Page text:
Scrivener’s Composition Mode is similar, allowing you to immerse yourself in your writing without being distracted by toolbars, the menu, and additional panes of information.

As I mentioned briefly above, the apps use very different interfaces for formatting your work. Scrivener takes its cues from Microsoft Word, using a toolbar to format rich text.

A wide variety of styles are available so that you can focus on content and structure rather than making things pretty.

By contrast, Ulysses uses Markdown, which simplifies formatting for the web by replacing HTML code with punctuation characters.

There’s a bit of learning to do here, but the format has really caught on, and there’s an abundance of Markdown apps. So it’s a skill worth learning and allows you to perform a host of formatting operations without removing your fingers from the keyboard. And speaking of keyboards, both apps support familiar shortcuts like CMD-B for bold.

Winner: Ulysses. Scrivener is one of the best writing apps I’ve used, but there’s something about Ulysses that keeps me typing once I start. I haven’t encountered any other app with such little friction when immersed in the creative process.

3. Creating Structure: Scrivener

Instead of creating your entire document in one big piece the way you would with a word processor, both apps allow you to break it up into smaller sections. This helps you to be more productive because there’s a sense of achievement when you complete each part, and it also makes it easier to rearrange your document and see the big picture.

Ulysses lets you break up a document into “sheets” that can be easily rearranged by drag-and-drop. Each sheet can have its own word count goals, tags, and attachments.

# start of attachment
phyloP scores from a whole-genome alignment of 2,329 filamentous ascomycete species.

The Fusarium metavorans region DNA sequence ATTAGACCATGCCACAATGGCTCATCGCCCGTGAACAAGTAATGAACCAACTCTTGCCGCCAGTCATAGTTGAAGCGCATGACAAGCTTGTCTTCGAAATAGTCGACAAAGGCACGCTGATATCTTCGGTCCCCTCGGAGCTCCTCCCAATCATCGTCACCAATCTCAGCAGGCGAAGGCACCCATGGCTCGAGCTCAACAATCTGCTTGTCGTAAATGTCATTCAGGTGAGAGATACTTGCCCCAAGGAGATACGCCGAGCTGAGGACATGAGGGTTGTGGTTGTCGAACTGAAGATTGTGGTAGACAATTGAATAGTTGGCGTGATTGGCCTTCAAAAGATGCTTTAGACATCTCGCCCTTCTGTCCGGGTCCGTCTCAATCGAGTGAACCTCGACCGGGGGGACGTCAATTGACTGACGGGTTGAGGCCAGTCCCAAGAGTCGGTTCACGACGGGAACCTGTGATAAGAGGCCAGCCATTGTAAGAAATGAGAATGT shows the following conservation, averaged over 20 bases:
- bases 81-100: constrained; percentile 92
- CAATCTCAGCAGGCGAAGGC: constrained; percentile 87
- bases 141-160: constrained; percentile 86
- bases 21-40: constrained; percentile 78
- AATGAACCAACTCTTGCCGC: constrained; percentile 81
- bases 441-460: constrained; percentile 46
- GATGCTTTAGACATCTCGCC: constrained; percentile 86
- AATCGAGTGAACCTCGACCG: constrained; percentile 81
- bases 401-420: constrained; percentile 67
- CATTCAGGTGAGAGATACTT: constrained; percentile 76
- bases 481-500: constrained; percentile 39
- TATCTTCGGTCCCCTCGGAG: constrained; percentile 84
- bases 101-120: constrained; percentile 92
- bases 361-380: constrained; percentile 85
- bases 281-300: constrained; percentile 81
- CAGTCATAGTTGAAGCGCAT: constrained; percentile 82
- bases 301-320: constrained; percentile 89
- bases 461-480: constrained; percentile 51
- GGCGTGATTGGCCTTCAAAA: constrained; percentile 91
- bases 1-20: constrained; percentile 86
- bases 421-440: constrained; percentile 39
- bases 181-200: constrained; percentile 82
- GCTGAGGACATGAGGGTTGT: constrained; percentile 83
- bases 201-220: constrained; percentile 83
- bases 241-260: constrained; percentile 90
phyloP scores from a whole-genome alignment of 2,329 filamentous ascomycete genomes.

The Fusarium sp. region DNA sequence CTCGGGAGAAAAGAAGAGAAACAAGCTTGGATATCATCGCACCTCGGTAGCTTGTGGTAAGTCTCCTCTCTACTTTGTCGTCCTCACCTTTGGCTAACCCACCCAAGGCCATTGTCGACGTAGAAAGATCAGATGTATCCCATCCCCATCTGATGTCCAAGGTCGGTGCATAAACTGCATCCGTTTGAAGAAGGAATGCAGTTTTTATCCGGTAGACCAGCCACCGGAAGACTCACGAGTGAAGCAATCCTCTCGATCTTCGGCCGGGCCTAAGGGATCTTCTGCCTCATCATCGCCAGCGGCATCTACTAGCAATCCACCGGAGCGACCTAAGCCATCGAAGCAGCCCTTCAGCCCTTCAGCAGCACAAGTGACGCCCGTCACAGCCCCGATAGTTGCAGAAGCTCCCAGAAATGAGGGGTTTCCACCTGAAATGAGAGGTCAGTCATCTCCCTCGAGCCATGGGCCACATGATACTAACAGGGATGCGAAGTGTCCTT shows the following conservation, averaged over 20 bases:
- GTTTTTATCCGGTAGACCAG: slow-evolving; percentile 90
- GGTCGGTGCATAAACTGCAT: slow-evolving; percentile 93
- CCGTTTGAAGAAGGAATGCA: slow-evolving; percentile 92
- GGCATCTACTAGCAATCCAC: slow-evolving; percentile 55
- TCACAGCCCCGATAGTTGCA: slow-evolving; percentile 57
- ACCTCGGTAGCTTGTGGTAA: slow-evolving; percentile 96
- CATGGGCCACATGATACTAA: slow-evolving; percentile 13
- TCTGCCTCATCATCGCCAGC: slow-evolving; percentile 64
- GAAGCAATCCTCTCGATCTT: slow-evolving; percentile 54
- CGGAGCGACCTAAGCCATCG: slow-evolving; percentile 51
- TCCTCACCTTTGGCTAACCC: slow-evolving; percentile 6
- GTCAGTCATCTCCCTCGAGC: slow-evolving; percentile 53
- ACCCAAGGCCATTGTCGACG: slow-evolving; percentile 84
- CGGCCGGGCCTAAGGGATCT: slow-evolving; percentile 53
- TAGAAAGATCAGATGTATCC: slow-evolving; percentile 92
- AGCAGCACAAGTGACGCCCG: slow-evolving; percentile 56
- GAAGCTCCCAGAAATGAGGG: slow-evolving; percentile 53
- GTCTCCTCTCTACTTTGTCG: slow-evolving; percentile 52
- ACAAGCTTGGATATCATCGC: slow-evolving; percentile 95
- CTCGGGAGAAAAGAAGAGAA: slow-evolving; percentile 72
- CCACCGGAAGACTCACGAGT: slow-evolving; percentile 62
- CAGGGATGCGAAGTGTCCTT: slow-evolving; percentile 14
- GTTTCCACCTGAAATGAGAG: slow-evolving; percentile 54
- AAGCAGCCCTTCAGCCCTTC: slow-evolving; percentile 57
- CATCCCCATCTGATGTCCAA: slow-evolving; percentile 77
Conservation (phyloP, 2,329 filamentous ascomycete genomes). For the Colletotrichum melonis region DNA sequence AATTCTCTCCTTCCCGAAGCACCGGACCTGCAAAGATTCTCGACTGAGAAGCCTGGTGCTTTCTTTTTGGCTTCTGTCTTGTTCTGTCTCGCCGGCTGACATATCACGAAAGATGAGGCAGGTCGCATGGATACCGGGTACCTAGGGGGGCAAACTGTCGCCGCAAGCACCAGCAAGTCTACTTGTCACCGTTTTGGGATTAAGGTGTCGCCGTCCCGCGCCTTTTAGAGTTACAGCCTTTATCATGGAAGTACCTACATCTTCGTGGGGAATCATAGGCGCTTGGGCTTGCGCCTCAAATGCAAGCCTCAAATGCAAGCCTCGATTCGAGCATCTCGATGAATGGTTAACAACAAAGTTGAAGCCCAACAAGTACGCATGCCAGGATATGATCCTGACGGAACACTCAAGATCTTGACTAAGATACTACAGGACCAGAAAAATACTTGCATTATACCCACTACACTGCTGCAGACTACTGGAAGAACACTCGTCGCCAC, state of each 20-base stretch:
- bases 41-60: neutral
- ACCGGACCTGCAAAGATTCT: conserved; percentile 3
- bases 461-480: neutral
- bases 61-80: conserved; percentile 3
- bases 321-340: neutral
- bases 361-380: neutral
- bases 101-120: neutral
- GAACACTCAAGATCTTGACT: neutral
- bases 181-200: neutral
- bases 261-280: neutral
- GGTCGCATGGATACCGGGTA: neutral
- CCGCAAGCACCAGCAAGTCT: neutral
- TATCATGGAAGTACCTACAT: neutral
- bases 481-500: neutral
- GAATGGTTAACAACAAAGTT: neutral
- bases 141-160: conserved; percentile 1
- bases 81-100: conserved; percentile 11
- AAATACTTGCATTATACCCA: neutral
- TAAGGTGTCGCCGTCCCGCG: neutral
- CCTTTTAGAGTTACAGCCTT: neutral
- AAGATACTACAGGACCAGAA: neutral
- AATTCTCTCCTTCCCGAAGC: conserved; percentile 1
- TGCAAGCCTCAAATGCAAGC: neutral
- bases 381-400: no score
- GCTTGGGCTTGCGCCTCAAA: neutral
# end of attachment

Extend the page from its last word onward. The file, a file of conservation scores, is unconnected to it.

Scrivener does something similar, but calls them “scrivenings”, and implements them in a much more powerful way. Rather than a flat list of sheets, each section is organized in an outliner.

This outline can be seen in the “Binder” on the left at all times, and can also be displayed in the writing pane with multiple columns, giving you a fantastic overview of both your document and your progress.

For another type of overview, Scrivener offers a Corkboard. Here you can create a synopsis for each section, and move them around by drag-and-drop.

Winner: Scrivener’s Outline and Corkboard views are a big step up from Ulysses’ sheets, and give you an excellent overview of your project that’s easy to rearrange.

4. Brainstorming & Research: Scrivener

When working on a writing project, it’s often important to keep track of facts, ideas and source material that are separate to the content you are creating. Scrivener does this better than any other app that I know.

Ulysses is no slouch, though. It allows you to add notes and attach files to each sheet. I find it an effective place to jot my own notes and add source material. I sometimes add a website as a link, and other times turn it into a PDF and attach it.

Scrivener goes much further. Like Ulysses, you can add notes to each section of your document.